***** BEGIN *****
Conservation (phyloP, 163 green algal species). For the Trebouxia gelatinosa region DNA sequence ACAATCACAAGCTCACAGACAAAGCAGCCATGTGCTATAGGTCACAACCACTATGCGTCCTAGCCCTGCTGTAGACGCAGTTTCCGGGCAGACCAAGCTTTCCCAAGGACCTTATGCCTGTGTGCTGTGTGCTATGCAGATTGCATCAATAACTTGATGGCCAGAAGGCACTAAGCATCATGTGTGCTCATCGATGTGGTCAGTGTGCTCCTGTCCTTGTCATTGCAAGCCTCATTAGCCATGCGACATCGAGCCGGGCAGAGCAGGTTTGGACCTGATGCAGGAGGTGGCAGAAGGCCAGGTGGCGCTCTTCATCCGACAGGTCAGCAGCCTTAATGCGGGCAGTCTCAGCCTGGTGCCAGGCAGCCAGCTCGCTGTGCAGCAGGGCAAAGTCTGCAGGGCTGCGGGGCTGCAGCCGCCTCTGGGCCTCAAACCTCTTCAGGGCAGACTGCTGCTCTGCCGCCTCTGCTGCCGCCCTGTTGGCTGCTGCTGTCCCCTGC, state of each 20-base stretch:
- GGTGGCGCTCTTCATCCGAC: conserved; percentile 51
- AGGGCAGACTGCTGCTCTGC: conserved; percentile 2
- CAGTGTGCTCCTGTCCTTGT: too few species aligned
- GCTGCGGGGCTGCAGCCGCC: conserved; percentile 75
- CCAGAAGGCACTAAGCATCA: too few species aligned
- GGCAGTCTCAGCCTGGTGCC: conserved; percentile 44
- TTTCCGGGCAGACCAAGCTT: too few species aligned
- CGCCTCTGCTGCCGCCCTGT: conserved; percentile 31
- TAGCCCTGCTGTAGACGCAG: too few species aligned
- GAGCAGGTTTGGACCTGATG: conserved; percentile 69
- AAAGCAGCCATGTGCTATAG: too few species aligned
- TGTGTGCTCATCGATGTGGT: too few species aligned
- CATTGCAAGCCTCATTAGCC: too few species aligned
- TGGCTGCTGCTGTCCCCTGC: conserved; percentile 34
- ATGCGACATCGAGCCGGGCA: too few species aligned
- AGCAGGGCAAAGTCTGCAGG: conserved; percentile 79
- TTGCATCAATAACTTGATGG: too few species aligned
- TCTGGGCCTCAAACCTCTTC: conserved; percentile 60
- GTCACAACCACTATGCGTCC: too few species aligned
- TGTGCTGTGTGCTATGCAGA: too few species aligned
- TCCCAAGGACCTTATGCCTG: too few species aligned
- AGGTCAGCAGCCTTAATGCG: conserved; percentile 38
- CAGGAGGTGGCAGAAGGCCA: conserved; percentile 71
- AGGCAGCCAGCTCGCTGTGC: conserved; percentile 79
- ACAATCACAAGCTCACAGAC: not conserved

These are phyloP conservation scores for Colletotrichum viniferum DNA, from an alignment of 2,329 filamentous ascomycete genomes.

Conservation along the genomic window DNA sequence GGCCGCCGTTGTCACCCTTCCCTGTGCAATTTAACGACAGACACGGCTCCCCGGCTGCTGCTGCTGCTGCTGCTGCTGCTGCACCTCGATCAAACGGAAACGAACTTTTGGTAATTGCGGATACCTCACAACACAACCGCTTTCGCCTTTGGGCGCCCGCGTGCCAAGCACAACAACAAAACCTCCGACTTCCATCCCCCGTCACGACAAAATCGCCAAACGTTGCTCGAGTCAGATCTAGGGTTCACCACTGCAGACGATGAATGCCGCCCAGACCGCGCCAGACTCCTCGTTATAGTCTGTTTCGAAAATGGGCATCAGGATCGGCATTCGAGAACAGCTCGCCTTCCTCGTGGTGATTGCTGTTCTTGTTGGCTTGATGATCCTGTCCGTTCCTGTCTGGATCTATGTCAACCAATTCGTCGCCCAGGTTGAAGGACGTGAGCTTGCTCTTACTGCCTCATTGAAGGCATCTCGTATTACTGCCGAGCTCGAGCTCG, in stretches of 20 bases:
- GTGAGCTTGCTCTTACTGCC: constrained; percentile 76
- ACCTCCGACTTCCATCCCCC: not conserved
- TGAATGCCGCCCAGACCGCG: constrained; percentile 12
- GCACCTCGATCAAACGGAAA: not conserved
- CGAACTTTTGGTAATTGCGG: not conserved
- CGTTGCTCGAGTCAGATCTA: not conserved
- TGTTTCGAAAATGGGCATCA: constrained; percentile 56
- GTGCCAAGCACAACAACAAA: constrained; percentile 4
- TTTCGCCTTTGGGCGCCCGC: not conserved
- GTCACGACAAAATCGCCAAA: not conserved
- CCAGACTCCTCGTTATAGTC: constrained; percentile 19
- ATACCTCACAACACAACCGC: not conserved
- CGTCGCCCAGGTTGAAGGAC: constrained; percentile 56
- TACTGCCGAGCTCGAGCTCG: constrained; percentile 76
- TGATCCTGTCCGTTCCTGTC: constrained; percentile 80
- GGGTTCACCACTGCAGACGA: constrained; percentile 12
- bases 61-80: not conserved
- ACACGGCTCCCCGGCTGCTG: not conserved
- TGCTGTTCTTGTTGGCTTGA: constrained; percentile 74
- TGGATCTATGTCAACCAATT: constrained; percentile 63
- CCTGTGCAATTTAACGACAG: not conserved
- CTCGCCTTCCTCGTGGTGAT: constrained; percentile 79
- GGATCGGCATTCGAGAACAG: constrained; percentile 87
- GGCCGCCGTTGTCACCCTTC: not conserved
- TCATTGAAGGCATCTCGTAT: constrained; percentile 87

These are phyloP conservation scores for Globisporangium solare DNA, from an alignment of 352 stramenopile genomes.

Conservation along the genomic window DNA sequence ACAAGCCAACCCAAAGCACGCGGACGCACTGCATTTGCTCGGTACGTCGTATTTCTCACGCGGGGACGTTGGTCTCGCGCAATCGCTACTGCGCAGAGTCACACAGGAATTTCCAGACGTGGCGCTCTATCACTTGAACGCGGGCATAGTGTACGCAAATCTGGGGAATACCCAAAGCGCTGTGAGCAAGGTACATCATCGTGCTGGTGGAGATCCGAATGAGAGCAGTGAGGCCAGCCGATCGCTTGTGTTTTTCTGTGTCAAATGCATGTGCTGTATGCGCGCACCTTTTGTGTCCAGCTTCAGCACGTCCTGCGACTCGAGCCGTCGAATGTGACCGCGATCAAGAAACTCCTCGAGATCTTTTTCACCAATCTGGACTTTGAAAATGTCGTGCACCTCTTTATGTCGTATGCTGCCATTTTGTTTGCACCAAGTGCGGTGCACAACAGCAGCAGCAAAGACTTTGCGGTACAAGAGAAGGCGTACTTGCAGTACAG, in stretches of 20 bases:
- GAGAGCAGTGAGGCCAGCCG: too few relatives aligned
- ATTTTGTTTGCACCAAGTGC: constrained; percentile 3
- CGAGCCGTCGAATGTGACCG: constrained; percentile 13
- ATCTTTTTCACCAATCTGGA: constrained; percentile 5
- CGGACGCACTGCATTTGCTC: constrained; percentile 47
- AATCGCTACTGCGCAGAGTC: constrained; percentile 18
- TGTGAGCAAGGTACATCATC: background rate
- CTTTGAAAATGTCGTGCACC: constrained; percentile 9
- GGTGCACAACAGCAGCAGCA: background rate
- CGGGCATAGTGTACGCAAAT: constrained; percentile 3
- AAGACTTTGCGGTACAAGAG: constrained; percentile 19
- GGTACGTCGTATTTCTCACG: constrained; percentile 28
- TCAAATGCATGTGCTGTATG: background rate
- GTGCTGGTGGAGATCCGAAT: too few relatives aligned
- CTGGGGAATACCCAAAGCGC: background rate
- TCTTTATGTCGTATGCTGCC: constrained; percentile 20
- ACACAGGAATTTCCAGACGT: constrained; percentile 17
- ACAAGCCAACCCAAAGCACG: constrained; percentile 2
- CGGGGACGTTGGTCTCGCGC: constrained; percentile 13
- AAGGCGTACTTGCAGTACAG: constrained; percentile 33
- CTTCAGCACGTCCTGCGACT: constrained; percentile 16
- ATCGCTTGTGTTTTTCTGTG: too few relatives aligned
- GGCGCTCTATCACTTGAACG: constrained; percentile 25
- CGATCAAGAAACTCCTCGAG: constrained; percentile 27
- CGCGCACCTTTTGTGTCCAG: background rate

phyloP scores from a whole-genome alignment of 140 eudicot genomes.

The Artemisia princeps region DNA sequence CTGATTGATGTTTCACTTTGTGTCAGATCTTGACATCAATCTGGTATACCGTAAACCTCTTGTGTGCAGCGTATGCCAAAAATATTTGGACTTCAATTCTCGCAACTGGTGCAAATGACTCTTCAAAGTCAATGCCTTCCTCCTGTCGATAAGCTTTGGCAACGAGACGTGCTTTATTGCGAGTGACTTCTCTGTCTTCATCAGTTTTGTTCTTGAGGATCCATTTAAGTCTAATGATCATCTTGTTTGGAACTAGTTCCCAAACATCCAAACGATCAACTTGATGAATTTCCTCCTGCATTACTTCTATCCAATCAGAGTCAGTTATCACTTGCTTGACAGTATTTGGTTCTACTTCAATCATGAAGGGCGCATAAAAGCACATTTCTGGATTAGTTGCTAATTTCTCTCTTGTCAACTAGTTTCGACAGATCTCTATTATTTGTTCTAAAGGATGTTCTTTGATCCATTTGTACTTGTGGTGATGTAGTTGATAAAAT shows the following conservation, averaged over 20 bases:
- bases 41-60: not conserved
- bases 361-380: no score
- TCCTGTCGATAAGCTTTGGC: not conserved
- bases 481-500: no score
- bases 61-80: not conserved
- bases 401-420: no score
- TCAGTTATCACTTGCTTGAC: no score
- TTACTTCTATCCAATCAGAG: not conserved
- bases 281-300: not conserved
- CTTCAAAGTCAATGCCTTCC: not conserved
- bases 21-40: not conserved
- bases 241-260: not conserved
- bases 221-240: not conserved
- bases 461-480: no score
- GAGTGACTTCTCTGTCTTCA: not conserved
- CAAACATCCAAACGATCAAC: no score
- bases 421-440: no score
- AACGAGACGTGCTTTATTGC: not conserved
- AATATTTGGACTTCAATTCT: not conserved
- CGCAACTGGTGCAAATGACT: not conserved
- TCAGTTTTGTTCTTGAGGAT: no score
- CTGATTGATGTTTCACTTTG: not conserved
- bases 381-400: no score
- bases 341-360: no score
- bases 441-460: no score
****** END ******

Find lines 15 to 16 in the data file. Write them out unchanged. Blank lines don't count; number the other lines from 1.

- TGGCTGCTGCTGTCCCCTGC: conserved; percentile 34
- ATGCGACATCGAGCCGGGCA: too few species aligned